If you have ever tried to play Starcraft on Linux (using Wine) over Battle.net you must have seen that the interface looks very bad and the text is very hard to read. In my case, I was even unable to sucessfully start a game. So I and my friend decided to try a “local” game using the Hamachi tunneling tool.
How does this work? Starcraft is an ancient game (1998!) that only allows multiplayer gaming over Battle.net, Direct Cable Connection (who has ever used this?) and a Local Area Network. What Hamachi does is to establish a (virtual?) link between computers on the Internet so they appear to be on the same local area network. This is what is called a Virtual Private Network: “virtual” because the computers are not really into the same local network, but they appear to be, and “private” because you can configure (using a password and encryption) who can connect to the network.
Why Hamachi? Because it’s easy to configure and use. The drawback is that the Linux support is a bit limited and they bug you to buy the premium version everywhere; but it works. Let’s go to the meat. Since I use Debian, I will describe the process for Debian-like systems here.
- Download and install the Hamachi² Beta client for Linux. Before being able to install it, you’ll need to have the LSB package installed on your machine. On Debian Squeeze, “aptitude install lsb” will work. Once you have LSB installed, you can do “dpkg -i logmein-hamachi_220.127.116.11-1_i386.deb” (or any greater version) to install the client.
- (Optional, you can use Hamachi without it). Install the Haguichi graphical frontend. The Hamachi² client for Linux is command-line only (see this page for instructions about how to use the command-line client), so Haguichi can make our life easier. Go to its download page and choose the option you prefer. I used the Ubuntu deb package and “dpkg -i <package-name>”. I’ve personally found Haguichi quite sluggy.
- Create a LogMeIn account from this page. You will need it to create and manage your own virtual networks. Reply to the confirmation email and such.
- Create a LogMeIn network using the web interface. Once you’re logged in (in https://secure.logmein.com), select “Networks” in the left-hand menu, then “Add network”. Enter a cool network name and select “Mesh” as network type. Edit the network and copy (or write down) the network ID you’ll find under the “Members” tab. Under “Settings” select either “Must be approved” if you didn’t specify a password to join the network, or “Accept automatically” if you decided to do so.
- Tell all your mates to join the network you created using the cited network ID, and do so yourself too. Through the command-line, it would be something like “hamachi join <XXX-XXX-XXX> <password>”, and straightforward using the Haguichi graphical interface. If you have set the join requests policy to “Must be approved”, you will have to get to the network edit page and approve all the join requests.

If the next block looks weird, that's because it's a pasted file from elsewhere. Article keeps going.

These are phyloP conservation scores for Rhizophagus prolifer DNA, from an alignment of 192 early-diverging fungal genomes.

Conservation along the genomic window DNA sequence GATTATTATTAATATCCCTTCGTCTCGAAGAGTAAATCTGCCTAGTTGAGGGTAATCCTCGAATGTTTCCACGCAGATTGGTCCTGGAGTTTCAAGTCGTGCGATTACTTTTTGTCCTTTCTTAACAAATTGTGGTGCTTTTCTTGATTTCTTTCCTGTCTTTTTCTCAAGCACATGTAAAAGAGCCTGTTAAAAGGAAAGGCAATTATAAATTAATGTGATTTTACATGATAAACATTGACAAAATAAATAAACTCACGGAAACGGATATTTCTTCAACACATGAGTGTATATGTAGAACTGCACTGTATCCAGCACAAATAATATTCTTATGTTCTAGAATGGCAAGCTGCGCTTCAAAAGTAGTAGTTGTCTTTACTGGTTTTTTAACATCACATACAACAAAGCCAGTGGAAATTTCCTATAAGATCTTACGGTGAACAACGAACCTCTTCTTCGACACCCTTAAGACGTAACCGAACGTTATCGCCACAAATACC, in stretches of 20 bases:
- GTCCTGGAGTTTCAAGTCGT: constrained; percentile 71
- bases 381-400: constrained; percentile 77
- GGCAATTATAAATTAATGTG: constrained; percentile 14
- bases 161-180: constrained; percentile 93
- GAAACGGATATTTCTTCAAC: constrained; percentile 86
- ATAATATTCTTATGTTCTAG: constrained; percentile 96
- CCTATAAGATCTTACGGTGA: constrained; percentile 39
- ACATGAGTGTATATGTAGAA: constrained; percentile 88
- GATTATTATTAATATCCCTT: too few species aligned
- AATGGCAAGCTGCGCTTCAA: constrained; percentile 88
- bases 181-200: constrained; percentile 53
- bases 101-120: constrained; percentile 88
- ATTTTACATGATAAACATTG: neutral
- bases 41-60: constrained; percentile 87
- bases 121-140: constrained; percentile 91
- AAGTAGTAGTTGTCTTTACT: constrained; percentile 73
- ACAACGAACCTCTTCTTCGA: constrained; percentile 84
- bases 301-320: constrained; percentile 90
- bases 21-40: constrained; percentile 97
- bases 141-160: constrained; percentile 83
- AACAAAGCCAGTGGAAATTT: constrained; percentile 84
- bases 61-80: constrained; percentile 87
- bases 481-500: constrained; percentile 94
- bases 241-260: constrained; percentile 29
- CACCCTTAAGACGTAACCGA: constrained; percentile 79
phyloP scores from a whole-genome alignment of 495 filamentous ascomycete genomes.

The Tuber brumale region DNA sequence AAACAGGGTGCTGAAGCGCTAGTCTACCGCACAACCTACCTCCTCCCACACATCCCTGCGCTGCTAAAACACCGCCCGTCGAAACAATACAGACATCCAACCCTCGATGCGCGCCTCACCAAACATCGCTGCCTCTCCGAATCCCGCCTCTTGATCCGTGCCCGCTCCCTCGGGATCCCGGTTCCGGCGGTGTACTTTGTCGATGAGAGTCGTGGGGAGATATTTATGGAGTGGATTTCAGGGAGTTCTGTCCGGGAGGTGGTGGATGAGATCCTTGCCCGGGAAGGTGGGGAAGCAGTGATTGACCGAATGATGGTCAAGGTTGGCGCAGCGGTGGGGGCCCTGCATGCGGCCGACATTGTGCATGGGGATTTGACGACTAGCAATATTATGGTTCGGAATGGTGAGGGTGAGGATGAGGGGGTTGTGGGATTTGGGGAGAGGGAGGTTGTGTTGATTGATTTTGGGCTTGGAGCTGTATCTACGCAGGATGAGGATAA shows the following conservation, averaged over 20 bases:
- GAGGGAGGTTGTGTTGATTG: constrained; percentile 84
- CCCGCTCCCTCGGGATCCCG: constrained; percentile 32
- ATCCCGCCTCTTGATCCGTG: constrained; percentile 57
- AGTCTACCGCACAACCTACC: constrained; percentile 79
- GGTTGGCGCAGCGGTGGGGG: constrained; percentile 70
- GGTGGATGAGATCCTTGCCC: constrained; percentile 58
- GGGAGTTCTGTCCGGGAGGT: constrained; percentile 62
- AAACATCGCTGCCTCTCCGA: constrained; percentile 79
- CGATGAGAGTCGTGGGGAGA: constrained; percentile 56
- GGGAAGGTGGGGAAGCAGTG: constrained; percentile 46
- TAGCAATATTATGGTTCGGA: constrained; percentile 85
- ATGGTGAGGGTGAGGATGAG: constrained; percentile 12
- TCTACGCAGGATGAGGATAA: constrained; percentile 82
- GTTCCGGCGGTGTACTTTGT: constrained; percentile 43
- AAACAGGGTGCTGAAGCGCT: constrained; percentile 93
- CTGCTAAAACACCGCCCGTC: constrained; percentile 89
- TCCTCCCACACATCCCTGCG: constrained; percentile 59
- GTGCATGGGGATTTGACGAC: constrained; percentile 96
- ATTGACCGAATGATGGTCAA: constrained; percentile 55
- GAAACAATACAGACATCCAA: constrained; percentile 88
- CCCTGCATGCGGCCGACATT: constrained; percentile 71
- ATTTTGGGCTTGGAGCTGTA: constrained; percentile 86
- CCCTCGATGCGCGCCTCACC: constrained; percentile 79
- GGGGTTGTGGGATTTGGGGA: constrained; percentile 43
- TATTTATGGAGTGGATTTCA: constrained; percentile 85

- Once you’re sucesfully connected to your mates, you’ll see a green icon next to their nicknames, or them listed under the appropiate network, with an asterisk to their left after “hamachi list”.
You’re now all connected using a (virtual) network interface usually named “ham0”. If you do “ifconfig” (as root), you’ll see this interface is listed and there’s an IP like 18.104.22.168 associated to it. There’s still one thing left to do. To find games, Starcraft sends what is called a “broadcast” message to all the clients connected to the network. The problem is that it doesn’t send the broadcast over all interfaces, but only over the first one available, which is usually the one you use to connect to the Internet. In Windows, this is solved by moving the (virtual) interface Hamachi uses (ham0 in Linux) to the top of a list (I’m not sure what it exactly does), or using a wrapping software called ForceBindIP. In Linux, I solved it doing the following.
In Linux, the way the system decides which network interface to use is via the so-called routing table. How does this work? Depending on the format of the IP address you’re trying to get to, it uses one interface or the other. This is called subnet masking, and it’s like using prefixes in phone numbers. If you have a home network, which means simply computers connected to the router used to access the Internet, you’ll have an internal IP of the type 192.168.1.34. The first part, “192.168.1” is the prefix that the system will use to determine that the IP is local and thus don’t try to send it over the Internet, but keep it local.
You can inspect your current routing table typing “route -n” as root. What Starcraft does to find games is to send a broadcast packet to the address “255.255.255.255”, so what we have to do is to route this (broadcast) address to our Hamachi interface. As root:
route add -host 255.255.255.255 dev ham0
Done! Fire up Starcraft and enjoy. The routing table is not kept after restarts by default, so you’ll have to add the previous route every time you restart your system and want to play, or place it in some configuration file read on startup (see your distro documentation).